Fourteen seats in the state House representing the Atlanta area flipped from Republican to Democratic. Elsewhere in the state, three seats flipped the other way, and two vacant seats were filled by the GOP.

It’s a concern for the Republican establishment in Georgia, which also witnessed a close governor’s race in which Stacey Abrams, an Atlanta Democrat, came within 55,000 votes of defeating Republican Brian Kemp.

“It is up to our leaders to make sure we have a broader base of support,” said Eric Tanenblatt, a top Republican fundraiser based in Atlanta. “The Atlanta region is attracting African Americans and young people from all over the country, and we lost 14 seats last year, mostly in the suburbs. That is a real challenge.”

The number of votes cast by black residents in Henry County more than doubled between 2010 and 2018, from under 21,100 to over 43,000, according to Georgia election statistics. Black votes accounted for 44% of the county total. In Gwinnett County, the number of black votes more than doubled, from fewer than 45,000 in 2010 to more than 90,000 in 2018. They accounted for about 29% of the total votes cast in the county.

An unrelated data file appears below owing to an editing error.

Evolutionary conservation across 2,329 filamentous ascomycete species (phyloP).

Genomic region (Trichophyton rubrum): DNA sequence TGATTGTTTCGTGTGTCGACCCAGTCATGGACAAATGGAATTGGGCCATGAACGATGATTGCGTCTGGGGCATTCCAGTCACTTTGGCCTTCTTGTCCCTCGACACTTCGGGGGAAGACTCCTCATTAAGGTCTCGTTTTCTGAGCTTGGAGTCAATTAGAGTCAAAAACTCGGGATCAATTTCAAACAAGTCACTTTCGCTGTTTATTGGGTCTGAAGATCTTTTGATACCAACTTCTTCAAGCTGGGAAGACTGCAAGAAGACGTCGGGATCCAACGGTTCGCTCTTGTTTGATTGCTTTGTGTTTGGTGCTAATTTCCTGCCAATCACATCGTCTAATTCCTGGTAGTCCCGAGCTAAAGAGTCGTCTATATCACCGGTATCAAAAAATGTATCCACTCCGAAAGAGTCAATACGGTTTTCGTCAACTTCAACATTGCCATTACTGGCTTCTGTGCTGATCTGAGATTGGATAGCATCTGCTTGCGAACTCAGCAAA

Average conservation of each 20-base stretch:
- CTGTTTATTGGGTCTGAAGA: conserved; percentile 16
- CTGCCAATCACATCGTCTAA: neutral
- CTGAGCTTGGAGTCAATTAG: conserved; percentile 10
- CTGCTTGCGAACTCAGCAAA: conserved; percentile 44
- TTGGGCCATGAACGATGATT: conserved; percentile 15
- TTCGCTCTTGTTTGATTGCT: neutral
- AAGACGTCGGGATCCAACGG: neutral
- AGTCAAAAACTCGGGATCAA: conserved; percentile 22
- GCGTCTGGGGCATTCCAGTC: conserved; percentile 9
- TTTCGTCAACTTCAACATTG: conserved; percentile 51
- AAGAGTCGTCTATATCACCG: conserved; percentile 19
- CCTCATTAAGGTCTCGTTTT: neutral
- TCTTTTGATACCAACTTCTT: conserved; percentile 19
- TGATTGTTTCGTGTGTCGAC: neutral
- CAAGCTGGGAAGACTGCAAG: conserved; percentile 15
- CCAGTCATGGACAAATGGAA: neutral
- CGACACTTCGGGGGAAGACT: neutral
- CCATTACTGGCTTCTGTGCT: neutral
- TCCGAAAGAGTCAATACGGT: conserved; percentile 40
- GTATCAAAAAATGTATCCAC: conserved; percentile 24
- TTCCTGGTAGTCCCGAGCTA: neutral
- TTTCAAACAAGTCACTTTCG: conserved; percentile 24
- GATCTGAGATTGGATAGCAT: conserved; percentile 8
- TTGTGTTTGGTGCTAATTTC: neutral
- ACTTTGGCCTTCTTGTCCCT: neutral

Clark said both black and white Republicans have a strong presence in her area, and she had to build a coalition of immigrants and others to win, by taking a stance against English-only laws, for example. While knocking on doors in her district, she encountered many immigrants who spoke only Spanish or Vietnamese.

“I don’t take it for granted that somebody will vote for me because they’re black,” said Clark, a microbiologist in Gwinnett County who defeated Republican Clay Cox, a CEO, in a squeaker, winning by fewer than 300 votes out of 21,000.

Whether Democratic or Republican, politicians in states with changing demographics like Georgia need to be aware of political issues that concern black voters, said Danyelle Solomon, vice president for race and ethnicity policy at the liberal Center for American Progress.